Post Traumatic Stress Disorder (PTSD)
Post Traumatic Stress Disorder (PTSD) is a severe condition that may develop after a person is exposed to one or more traumatic events, serious injury, the threat of death or a death related experiences such as the loss of a close family member. It is also classified as a severe ANXIETY DISORDER. Most people who experience a traumatizing event will not develop PTSD. It is estimated that 10% of the population experiences PTSD and that women are more likely to experience PTSD than men.
Many people think of PTSD as a psychological event; however this is a major misconception. PTSD is a major NEUROPHYSIOLOGICAL EVENT. There are three areas in the brain in which function may be altered from the traumatic event producing PTSD, the prefrontal cortex, amygdala, and hippocampus. The amygdala is involved in the formation of memories, especially fear-related memories. The hippocampus is involved with the ability to place memories in the correct context of space and time along with the ability to recall memories. The prefrontal cortex is what processes and interprets the information from the hippocampus and amygdala so the individual will see emotionally the memories in the proper perspective.
HOW IS PTSD DIAGNOSED?
The easiest way to diagnose PTSD is with the history. There are a multitude of symptoms both Neurological and Psychological that can present with PTSD. The following criteria are usually stipulated to be diagnosed with PTSD: (1) Exposure to a traumatic event(s), (2) Persistent re-experiencing of the incident(s), (3) Persistence avoidance and emotional numbing, (4) Persistent symptoms of increased neurological and psychological arousal not present before, (5) Duration of symptoms for more than 1 month. (6) Significant impairment of daily living and function. The patient experiencing PTSD should also have a very complete and comprehensive Neurological Examination. Most patients do not receive a Neurological examination and this will decrease their success with therapy in many cases.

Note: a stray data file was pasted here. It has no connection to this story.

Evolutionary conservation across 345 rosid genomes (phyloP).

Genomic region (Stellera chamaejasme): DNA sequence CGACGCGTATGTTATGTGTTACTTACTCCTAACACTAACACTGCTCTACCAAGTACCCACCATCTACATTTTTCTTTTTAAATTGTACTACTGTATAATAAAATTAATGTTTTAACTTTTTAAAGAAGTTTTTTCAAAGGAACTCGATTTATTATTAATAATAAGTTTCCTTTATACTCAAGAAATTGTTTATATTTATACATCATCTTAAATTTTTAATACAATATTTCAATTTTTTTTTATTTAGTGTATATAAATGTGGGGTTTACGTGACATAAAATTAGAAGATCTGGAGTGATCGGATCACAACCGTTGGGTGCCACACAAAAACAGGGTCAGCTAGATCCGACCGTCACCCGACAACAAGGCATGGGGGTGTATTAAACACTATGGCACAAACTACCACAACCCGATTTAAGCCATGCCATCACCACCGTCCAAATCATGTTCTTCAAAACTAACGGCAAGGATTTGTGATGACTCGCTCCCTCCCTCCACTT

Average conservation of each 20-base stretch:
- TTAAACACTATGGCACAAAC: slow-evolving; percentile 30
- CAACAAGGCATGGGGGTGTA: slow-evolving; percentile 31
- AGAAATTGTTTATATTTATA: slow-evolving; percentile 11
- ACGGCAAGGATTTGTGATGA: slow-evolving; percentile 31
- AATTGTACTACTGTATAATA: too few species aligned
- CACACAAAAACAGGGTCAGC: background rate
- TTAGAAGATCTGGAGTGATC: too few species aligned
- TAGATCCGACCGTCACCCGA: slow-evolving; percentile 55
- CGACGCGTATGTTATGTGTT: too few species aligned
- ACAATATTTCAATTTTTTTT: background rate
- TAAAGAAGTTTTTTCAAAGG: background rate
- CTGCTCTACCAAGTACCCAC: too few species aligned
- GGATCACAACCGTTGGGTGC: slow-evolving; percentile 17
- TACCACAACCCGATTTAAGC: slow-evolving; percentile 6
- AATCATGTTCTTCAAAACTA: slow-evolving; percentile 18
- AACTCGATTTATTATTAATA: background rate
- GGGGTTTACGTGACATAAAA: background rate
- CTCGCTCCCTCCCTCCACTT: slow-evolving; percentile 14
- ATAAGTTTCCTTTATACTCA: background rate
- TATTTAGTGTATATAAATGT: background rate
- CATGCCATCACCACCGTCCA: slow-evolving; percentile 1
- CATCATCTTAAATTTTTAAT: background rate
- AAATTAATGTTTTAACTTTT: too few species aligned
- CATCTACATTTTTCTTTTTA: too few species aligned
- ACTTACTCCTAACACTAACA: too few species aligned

THE TREATMENT AND THE PROBLEM
The most accepted therapy for PTSD is psychotherapy or cognitive behavior therapy in conjunction with various medications. The problem with this approach to treatment of PTSD is twofold: (1) Most Psychologist has no formal training in Chiropractic Neurology to recognize the actual NEUROLOGICAL MALFUNCTION IN THE BRAIN. Dr. Daniel Amen states: “Psychologist and Psychiatrist are the only professionals that treat an organ system (i.e. Brain), without first examining the organ”. (2) Post traumatic Stress Disorder (PTSD) defies conventional psychotherapy and medications without properly addressing the NEUROLOGICAL MALFUNCTION.
IF YOU ARE READING THIS WEBPAGE
Then you have not responded well to traditional therapies for PTSD, your medications are causing you more “side effects” than they are helping with your PTSD, or a combination of both. You are more than likely looking for an alternative approach with faster and more long-lasting results.
WHAT TO DO
Go to the patient resource section of this website and fill out the “take self test” questionnaire. Then submit the test and I will personally call you and discuss your PTSD condition and case. OR Call today at 502-296-3581 and make an appointment with Dr. Furnish to find out how you can further improve your care and life from PTSD.
Most of all DO NOT GIVE UP HOPE. There is HOPE and Chiropractic Neurology restores hope in many cases where hope has been lost.